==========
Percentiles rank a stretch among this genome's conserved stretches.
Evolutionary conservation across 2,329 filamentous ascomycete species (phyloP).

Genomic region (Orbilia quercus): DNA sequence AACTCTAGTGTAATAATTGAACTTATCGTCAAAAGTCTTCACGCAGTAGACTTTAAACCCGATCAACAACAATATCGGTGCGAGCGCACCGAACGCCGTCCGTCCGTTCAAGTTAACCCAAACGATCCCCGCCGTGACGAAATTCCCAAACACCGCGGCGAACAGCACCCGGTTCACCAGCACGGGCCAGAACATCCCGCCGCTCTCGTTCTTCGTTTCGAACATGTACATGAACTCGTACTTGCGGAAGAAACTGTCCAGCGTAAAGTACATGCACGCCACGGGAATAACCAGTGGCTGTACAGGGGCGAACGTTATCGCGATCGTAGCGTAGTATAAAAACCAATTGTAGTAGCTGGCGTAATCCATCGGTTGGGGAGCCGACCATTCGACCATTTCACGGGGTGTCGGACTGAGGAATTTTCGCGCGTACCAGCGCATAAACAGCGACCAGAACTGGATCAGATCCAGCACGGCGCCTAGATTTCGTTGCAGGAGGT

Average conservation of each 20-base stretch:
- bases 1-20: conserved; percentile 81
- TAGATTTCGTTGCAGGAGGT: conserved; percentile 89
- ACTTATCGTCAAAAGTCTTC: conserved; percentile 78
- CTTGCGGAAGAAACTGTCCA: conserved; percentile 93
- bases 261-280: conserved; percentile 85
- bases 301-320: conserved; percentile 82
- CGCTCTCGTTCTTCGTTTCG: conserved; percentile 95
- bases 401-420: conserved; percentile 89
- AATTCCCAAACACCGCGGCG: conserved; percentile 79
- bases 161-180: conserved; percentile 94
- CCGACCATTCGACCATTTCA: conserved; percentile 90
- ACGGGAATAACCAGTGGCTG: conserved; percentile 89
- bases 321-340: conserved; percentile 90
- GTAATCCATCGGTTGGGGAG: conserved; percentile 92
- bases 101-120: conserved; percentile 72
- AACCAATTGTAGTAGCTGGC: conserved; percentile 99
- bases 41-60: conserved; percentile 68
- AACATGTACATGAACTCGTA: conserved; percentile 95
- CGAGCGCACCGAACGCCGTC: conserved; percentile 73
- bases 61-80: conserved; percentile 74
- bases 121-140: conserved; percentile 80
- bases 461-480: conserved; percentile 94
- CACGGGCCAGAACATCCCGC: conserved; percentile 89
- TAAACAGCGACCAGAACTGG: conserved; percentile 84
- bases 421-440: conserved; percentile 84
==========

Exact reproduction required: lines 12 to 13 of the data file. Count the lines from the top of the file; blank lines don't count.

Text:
- bases 401-420: conserved; percentile 89
- AATTCCCAAACACCGCGGCG: conserved; percentile 79